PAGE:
Spanish Prime Minister Pedro Sánchez and the pro-independence leader of the Catalan government, Quim Torra, have pledged fresh dialogue to try to resolve their dispute over the wealthy region’s status within Spain.
The vow came after talks in Barcelona between Sánchez and Torra amid simmering tensions in the wake of Catalonia’s failed bid to break away from Spain last year.
It was the first meeting between the two since Madrid talks in July a month after Sánchez came to power.
In a rare joint statement issued after their talks, Spain’s central government and the regional government of Catalonia affirmed their commitment to ‘an effective dialogue which will lead to a political proposal which has widespread support among Catalan society’ which will ‘guarantee a solution’ to the Catalan crisis.
The two sides have ‘significant differences regarding the origins, the nature and the paths to resolution’ of the ‘conflict’, the statement added.
Sánchez, who heads a minority Socialist (PSOE) government which needs the support of Catalan pro-indenpendence parties to pass legislation, and Torra may meet again in January after the Christmas holidays, Catalan government spokeswoman Elsa Artadi told a news conference after their meeting.
The meeting was swiftly criticised by conservative parties, with the leader of Ciudadanos (Cs), Albert Rivera, calling it a ‘humiliation’ and a ‘historical irresponsibility’.
‘Sánchez treats a supremacist who encourages violence and wants to destroy Spain as a head of state,’ he added in a tweet.
Sánchez took office in June after winning a surprise vote of no-confidence against the previous conservative government with the support of Catalan pro-independence parties, eight months after Catalonia in October 2017 pushed ahead with an independence referendum despite a court ban and then declared independence based on the result to no avail.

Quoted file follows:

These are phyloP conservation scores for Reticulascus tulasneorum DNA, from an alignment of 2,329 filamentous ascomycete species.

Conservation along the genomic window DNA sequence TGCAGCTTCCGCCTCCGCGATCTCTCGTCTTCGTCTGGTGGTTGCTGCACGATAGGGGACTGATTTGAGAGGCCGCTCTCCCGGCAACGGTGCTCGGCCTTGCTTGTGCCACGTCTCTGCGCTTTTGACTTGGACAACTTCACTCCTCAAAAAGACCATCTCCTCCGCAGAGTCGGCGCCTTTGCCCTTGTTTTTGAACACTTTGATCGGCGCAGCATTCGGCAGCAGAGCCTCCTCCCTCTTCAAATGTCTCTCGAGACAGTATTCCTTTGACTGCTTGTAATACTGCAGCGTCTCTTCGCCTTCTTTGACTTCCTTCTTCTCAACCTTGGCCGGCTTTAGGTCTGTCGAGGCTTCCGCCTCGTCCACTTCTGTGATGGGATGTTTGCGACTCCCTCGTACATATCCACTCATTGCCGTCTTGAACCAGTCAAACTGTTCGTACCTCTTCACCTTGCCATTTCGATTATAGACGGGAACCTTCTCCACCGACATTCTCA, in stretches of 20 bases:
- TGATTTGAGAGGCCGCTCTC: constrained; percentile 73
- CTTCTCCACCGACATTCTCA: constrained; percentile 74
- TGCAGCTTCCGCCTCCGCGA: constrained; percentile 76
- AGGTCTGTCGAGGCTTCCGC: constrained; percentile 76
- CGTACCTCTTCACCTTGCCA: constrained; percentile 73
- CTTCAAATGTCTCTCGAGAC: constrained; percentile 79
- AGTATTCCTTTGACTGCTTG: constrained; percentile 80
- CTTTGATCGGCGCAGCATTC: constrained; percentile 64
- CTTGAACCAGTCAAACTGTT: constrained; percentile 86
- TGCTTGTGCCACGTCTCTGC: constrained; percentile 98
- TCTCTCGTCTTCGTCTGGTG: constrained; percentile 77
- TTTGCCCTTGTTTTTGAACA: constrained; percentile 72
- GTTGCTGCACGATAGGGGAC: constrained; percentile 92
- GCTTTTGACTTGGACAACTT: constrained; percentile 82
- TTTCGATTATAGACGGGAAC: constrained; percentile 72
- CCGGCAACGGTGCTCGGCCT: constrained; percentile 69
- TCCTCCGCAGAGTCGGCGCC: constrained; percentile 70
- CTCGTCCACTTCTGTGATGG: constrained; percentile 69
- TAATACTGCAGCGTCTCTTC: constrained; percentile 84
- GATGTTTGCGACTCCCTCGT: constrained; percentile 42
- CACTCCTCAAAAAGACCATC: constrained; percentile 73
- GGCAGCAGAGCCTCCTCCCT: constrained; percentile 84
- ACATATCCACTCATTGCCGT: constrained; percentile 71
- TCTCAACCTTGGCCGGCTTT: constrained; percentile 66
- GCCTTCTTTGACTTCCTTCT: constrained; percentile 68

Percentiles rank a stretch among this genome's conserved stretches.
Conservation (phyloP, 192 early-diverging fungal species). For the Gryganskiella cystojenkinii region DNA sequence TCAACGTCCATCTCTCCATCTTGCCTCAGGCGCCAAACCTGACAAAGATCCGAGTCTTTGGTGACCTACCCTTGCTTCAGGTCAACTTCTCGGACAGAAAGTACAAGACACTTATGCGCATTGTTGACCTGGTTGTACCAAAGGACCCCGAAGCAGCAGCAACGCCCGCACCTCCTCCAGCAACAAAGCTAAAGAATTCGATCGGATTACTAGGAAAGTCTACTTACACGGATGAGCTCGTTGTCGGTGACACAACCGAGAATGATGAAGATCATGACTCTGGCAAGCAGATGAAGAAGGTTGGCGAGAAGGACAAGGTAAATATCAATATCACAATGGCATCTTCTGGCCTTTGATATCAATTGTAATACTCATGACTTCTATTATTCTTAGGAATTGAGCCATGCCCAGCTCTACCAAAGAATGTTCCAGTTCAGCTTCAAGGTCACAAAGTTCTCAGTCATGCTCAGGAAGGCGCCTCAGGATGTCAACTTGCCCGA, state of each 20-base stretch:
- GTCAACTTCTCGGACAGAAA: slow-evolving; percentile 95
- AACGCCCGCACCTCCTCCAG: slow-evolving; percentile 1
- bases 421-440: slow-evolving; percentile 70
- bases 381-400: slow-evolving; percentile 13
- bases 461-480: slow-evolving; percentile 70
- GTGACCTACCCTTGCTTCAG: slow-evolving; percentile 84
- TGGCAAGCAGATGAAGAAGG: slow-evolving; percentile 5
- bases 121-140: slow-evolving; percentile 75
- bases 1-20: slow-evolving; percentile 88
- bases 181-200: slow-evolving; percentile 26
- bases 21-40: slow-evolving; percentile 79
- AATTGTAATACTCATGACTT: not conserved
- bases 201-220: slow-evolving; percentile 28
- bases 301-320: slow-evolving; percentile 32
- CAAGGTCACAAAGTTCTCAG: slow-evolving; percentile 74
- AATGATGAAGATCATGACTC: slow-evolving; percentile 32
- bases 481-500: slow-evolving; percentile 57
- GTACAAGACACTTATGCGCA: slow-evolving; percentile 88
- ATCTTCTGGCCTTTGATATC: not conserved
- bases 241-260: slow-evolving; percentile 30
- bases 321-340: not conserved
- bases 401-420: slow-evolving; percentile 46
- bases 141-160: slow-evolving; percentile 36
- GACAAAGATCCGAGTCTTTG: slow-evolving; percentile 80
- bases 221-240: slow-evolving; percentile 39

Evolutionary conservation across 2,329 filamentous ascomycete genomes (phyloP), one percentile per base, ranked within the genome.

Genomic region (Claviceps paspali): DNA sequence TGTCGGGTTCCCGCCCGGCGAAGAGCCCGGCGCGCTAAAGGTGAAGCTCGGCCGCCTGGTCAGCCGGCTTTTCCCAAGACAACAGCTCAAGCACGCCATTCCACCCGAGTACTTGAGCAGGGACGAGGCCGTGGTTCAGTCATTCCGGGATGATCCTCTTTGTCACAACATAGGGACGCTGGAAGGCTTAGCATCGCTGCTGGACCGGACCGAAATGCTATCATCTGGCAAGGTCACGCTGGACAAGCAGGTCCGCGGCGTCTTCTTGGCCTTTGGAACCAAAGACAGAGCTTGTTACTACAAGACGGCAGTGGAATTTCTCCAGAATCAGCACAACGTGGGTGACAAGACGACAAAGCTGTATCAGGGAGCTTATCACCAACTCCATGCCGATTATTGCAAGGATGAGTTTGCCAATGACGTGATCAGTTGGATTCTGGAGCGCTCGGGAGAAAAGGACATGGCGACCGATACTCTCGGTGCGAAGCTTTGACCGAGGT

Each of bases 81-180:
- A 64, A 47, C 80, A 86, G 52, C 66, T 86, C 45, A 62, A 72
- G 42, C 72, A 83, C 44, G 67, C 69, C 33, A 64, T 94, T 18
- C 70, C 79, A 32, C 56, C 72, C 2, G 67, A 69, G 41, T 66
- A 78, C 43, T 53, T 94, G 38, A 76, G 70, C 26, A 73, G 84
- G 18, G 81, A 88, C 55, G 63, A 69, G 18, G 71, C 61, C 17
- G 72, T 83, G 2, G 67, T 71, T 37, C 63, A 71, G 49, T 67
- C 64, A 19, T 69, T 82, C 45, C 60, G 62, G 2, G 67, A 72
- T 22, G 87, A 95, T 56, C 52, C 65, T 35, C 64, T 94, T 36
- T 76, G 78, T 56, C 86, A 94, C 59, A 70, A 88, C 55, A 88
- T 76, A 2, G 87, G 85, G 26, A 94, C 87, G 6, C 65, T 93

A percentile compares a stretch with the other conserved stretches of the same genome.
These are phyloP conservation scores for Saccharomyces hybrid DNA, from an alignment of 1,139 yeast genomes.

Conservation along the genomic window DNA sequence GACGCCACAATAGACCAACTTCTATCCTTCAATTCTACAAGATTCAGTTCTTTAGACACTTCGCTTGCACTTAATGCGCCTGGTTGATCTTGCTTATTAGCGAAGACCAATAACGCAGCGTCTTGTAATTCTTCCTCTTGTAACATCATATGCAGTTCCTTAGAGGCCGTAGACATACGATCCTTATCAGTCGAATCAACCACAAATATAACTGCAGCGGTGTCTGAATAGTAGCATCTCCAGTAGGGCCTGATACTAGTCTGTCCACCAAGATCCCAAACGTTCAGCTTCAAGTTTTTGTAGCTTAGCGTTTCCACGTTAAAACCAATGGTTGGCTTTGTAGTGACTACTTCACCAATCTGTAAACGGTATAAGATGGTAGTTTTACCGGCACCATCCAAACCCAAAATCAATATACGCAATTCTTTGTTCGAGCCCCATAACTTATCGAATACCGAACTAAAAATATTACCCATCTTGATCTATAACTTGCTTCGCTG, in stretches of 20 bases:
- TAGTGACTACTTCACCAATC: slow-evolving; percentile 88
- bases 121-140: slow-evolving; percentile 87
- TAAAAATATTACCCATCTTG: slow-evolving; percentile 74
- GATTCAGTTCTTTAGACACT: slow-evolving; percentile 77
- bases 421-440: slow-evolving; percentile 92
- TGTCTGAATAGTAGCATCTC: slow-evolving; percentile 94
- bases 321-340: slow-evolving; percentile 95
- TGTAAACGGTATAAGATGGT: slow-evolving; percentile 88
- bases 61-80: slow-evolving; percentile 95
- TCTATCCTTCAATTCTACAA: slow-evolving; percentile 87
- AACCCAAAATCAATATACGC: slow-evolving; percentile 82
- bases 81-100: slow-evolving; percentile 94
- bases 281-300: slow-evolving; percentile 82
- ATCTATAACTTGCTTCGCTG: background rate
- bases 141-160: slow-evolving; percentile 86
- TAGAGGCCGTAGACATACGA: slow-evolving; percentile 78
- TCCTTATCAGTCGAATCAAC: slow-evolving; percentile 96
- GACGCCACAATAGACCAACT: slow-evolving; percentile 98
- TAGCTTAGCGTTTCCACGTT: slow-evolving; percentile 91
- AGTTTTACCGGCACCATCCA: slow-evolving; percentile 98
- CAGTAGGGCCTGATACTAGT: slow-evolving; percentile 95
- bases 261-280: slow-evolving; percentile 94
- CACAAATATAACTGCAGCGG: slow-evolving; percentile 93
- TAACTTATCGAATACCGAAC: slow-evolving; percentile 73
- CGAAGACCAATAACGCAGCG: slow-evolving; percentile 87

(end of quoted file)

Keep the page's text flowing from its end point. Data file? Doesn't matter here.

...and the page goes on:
He initially adopted a more conciliatory tone towards Catalonia than his conservative predecessor.
But his position hardened after far-right party Vox, which takes a tough line against Catalan independence, won seats for the first time in a 2 December regional parliament election in Andalusia, a Socialist stronghold.
During a recent debate, in parliament Sánchez compared Catalonia’s secession drive to Britain’s campaign to leave the European Union. Both movements were built on ‘a tale of invented grievances, magnified by manipulation’, he said.
Catalan pro-independence parties also announced that they would not vote in favour of Sánchez’s 2019 budget after public prosecutors in November called for stiff prison sentences for 18 Catalan leaders facing trial early next year over Catalonia’s failed independence bid.
In a first sign of a thaw, Catalan pro-independence parties on Thursday voted in favour of the central government’s deficit targets underpinning the 2019 budget in the Spanish parliament.
But the parties stressed that this ‘gesture’ did not mean that they would back the budget itself.
Sánchez will hold a meeting of his cabinet in Barcelona on Friday, which has angered many pro-independence groups.
Friday’s cabinet meeting comes a year to the day after Madrid held snap elections in Catalonia after blocking the move for independence and many separatists have called the timing of the meeting ‘a provocation’.
Grassroots pro-independence organisation Catalan National Assembly (ANC), which has previously staged massive street demonstrations in Barcelona, has urged supporters to block the streets of Barcelona with their vehicles and to march on Friday.
‘We will be ungovernable on December 21’, the group said in a tweet alongside a picture of Spain’s King Felipe VI on fire.
Thousands of police will be deployed to provide security in Barcelona amid fears extreme elements of the independence movement could foment violence.
Against this backdrop, four jailed Catalan pro-independence leaders awaiting trial over their role in last year’s separatist bid, on Thursday called off a hunger strike they began at the beginning of December.